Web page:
Mar 24, 2011, 1:35 PM EST
It was pretty clear by the end that impacts of the Carmelo Anthony trade rumors had bled onto the court for the Denver Nuggets. They were not the same team that started the season, the one that seemed to have potential.
Dean Oliver was a former front office guy and staticiscian for Denver who last month swtiched jobs to write and work for ESPN. Writing for TrueHoop, he provided some interesting insight into how the trade rumors really hit the Nuggets. He said early on it was not bad — and the Nuggets were winning. That changed.
But on January 9, in the early minutes of a home game against New Orleans, news leaked out that hometown hero Chauncey Billups was to be included in a potential trade package to go to the Nets, along with Anthony. As a member of the Denver front office at the time, I was in the arena that night. (I left the Nuggets to join ESPN a few weeks before the Anthony trade.) If there was a time when it looked like the public trade talk started hurting the Nuggets, it was then.
Almost half the team’s players saw their names out there as potential ex-Nuggets. It’s hard to work when your future is that tenuous. It’s hard for coaches to push players who may not have a long-term future with the team.
That Sunday night, with a very negative buzz in the arena, the team crawled to a 96-87 loss. Before a similar trade with New York finally got done, the Nuggets went just 12-10.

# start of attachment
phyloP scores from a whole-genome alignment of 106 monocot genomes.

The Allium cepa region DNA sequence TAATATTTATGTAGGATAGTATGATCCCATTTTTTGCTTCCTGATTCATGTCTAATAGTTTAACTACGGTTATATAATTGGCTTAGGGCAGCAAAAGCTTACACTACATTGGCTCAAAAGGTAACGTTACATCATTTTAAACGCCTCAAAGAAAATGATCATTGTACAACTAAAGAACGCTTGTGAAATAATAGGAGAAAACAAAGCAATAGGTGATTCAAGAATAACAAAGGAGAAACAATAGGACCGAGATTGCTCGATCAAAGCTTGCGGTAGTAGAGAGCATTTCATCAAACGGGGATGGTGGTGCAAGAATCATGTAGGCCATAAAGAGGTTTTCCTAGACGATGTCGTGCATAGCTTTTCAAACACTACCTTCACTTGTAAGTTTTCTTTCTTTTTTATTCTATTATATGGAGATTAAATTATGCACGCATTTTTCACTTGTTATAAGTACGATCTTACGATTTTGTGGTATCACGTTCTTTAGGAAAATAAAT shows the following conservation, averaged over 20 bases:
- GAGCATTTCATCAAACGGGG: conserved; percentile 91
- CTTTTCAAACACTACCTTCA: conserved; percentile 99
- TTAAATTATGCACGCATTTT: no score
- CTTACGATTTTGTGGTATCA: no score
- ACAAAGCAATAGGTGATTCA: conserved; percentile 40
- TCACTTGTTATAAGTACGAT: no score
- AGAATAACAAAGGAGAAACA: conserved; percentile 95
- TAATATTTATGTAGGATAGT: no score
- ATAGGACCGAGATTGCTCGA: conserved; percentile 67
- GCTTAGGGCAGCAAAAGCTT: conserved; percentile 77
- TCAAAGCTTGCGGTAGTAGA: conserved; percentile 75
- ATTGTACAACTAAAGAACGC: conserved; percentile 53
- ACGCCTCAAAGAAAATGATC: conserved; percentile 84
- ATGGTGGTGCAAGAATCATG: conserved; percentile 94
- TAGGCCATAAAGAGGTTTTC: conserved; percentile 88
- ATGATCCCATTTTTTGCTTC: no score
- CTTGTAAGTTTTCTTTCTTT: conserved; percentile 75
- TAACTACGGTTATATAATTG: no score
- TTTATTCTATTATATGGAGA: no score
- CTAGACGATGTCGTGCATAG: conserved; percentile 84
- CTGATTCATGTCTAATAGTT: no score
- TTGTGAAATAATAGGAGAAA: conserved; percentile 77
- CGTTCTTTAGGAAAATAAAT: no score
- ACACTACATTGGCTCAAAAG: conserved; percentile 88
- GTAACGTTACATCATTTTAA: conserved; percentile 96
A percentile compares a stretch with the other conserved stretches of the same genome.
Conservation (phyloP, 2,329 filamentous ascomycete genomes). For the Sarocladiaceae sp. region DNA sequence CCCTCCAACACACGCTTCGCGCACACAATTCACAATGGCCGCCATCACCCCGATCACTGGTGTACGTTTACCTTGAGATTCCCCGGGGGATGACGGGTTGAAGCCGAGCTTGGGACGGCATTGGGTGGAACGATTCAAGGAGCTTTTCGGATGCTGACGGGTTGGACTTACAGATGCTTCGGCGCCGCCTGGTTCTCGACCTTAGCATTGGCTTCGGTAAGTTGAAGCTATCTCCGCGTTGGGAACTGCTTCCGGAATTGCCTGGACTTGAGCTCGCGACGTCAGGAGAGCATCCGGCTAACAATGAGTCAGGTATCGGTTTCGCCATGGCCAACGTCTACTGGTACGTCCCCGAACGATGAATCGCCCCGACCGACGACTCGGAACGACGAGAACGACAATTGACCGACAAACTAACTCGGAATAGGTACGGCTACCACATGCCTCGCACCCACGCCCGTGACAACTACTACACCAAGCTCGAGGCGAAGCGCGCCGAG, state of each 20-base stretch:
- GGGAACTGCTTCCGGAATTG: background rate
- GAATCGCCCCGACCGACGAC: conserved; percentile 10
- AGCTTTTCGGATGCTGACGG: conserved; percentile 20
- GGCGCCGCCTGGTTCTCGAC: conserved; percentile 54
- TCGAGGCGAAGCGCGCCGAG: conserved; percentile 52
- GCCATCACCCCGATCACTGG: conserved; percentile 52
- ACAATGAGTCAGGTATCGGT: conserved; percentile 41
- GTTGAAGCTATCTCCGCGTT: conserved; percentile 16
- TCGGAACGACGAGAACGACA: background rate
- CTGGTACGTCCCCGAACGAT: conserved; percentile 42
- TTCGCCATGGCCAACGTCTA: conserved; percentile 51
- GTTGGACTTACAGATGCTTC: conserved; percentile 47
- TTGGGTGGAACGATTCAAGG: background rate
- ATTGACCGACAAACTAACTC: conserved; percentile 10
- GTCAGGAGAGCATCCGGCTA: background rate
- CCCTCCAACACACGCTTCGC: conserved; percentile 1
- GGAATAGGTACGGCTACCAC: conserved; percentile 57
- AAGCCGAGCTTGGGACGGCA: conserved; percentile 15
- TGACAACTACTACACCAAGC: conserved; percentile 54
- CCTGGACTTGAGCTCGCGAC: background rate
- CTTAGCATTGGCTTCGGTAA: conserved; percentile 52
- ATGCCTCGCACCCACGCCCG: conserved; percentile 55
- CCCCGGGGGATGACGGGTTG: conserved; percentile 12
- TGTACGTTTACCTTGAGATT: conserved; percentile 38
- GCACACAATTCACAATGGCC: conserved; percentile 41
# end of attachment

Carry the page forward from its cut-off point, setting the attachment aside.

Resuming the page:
Oliver, a stats guy — THE stats guy — knows that a teams emotional state plays a big role, and it has with the Nuggets post trade.
Denver coach George Karl got his “play hard” team, and that’s what the Nuggets did right away: play hard. Since the deal, Denver’s defense has been just a hair behind the Bulls for best in the entire NBA, allowing more than 10 points per 100 possessions fewer than before the deal…
On the offensive side of the ball, the emotional impact is also clear, as the team is sharing the ball very well. Most of the players are using between 17 percent and 22 percent of the team’s possessions, a far cry from when Melo was using 31 percent. Assisted baskets are up to 63 percent, from only 54 percent prior to the deal.
Come the playoffs, it’s still hard to see Denver knocking off one of the big four teams in the West. But whoever gets them in the first round is going to have to work hard to knock them off. And if the other team isn’t willing to work hard…. somebody is going to get upset in the West. Denver could be that team moving on.
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